11 February 2015
Unite challenges London’s bus firms to Acas talks
Britain’s largest union, Unite laid down the gauntlet to the capital’s 18 bus operators today (Wednesday 11 February) by challenging them to enter into talks at the conciliation service Acas.
The call came as Unite postponed two 24 hour London wide bus strikes, scheduled for Friday 13 February and Monday 16 February, in an act of goodwill to facilitate talks over a collective forum covering the pay and conditions of London’s bus workers.
The move comes as the union seeks legal assurances from Transport for London (TfL) over concerns expressed to Unite, which if true, could mean the transport body has been interfering in the dispute in an unlawful manner.
Unite is also requesting that TfL’s board members sign a neutrality statement vowing not to block talks aimed at resolving the dispute between the union and London’s 18 bus operators.
Unite claims a refusal by the operators to address pay inequality has led to pay gaps of over £3 an hour for new starters opening up, with pay varying from £9.30 to £12.34 an hour depending on the company.
So far over 20,000 bus workers working for 18 bus operators have taken part in two days of solidly supported strike action, causing widespread disruption.
Commenting, Unite regional officer Wayne King said: “We call on the capital’s bus operators to seize this window of opportunity and join us collectively in talks at Acas. There can be no excuses for them not to.
“We’ve postponed the two days of strike action in an act of goodwill and we are not asking them to break competition law by meeting us collectively. The ball is firmly in the court of London’s bus companies.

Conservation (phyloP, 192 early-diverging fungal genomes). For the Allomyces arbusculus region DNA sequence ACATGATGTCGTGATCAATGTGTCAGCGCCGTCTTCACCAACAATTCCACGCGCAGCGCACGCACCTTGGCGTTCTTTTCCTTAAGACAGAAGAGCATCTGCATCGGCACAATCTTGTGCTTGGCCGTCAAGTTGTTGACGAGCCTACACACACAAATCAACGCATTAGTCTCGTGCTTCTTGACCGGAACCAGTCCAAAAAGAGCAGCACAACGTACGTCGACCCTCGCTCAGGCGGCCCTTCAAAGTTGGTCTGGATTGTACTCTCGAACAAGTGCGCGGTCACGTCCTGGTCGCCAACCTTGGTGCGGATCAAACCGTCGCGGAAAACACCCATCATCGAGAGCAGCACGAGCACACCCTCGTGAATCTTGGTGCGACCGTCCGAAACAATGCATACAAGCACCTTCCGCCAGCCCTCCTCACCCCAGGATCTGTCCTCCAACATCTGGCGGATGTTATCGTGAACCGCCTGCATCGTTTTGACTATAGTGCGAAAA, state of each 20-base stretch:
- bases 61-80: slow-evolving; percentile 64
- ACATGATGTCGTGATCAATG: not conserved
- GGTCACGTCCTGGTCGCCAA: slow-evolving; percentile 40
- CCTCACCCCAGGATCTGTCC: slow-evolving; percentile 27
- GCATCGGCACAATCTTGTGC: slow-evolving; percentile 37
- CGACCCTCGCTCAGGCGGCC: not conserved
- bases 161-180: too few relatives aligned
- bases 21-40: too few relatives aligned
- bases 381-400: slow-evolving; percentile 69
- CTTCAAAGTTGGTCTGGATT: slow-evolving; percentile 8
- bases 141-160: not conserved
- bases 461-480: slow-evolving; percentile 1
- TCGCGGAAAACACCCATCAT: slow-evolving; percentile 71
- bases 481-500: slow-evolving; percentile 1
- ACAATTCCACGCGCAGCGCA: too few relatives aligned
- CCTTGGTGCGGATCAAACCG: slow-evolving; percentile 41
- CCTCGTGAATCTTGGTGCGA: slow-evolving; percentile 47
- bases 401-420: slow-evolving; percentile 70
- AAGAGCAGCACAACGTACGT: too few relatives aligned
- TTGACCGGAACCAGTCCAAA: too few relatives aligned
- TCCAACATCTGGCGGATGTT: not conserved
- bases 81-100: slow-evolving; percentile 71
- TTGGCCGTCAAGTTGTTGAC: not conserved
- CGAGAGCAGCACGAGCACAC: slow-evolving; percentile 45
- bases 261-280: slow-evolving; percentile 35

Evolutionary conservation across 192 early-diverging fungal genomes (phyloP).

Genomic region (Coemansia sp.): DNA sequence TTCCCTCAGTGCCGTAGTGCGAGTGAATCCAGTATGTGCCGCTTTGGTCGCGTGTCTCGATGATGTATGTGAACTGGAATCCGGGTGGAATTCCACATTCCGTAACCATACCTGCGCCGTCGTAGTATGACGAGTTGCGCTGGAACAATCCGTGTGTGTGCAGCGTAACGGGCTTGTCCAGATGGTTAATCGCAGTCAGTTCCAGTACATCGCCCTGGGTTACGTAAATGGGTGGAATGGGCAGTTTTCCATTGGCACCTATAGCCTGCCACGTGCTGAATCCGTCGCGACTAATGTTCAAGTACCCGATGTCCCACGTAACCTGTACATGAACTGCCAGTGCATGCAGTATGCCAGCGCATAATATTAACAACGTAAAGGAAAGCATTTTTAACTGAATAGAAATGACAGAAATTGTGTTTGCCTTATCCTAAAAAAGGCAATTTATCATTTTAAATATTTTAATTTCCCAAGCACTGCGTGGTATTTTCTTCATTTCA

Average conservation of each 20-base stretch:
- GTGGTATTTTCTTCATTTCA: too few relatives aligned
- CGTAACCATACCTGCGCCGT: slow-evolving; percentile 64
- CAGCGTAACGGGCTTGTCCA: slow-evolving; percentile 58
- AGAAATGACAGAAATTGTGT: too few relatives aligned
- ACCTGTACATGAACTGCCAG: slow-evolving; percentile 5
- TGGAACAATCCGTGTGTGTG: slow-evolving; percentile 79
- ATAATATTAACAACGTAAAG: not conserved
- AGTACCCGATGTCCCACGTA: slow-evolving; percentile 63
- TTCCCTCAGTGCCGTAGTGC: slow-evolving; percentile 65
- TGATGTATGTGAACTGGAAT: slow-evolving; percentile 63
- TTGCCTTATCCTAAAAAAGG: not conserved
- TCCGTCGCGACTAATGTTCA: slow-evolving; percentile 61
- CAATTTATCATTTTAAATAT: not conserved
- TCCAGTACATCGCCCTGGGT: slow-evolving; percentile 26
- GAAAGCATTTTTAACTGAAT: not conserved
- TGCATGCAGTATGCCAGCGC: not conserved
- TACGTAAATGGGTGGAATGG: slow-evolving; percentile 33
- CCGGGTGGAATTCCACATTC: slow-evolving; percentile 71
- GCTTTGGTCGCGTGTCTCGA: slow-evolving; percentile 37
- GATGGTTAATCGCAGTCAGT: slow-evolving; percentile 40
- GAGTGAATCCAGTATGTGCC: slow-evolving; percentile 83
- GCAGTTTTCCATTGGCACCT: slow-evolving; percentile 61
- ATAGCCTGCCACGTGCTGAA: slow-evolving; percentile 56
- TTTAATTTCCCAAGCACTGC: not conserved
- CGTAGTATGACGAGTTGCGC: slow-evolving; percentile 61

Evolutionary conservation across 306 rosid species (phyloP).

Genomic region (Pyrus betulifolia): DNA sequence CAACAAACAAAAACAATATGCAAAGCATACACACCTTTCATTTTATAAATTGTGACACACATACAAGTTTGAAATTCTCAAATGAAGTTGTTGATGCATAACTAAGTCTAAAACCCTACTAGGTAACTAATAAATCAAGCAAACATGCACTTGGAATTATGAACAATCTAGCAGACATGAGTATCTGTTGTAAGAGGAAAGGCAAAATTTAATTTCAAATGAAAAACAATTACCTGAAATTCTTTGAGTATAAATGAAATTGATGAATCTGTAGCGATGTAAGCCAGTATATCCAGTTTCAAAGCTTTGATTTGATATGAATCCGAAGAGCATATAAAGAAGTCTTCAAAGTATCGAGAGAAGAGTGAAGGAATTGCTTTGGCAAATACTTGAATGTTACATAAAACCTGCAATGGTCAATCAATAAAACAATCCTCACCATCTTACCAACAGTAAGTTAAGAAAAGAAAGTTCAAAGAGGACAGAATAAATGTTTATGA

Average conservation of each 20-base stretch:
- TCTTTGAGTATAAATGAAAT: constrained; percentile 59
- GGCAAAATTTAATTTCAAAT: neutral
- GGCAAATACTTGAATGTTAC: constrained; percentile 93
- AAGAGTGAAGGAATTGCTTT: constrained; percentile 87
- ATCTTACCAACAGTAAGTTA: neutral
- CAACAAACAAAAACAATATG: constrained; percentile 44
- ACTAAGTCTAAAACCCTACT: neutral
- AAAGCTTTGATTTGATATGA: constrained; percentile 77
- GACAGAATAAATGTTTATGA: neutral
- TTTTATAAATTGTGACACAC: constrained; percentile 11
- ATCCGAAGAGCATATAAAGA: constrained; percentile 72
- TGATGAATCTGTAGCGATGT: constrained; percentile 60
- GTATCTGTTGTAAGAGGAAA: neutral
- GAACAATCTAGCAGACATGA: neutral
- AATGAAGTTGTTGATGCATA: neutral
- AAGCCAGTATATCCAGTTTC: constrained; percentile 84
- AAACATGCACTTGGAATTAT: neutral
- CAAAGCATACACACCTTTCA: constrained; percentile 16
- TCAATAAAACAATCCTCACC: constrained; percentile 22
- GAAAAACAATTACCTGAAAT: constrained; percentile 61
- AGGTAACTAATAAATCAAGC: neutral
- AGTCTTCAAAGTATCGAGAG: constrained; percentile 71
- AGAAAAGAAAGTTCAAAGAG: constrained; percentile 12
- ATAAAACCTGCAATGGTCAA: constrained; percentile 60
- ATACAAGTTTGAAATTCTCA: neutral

“They have a duty to London’s 6.8 million bus passengers to join us in collective talks to end the pay inequality and pay chaos on London’s buses. All we are asking for is a collective forum to discuss how we can end pay disparities over a sensible timeframe.
“A failure to do so will mean that strike action and the disruption caused by the last two strongly supported strikes will be back on the cards.”
On TfL’s neutrality during the dispute he added: “We urge TfL to start playing a constructive role and sign a public statement of neutrality to confirm that operators can negotiate freely with Unite.
“TfL should have no problems signing such a statement and indeed should welcome the opportunity to clarify its position.”
In contrast to tube drivers, there isn’t one collective pay deal for bus drivers in the capital, whose pay is negotiated on a company by company basis leading to pay inequality and disparities.
There are hundreds of different pay rates covering London’s bus drivers, doing the same job, even driving the same route but for different rates of pay.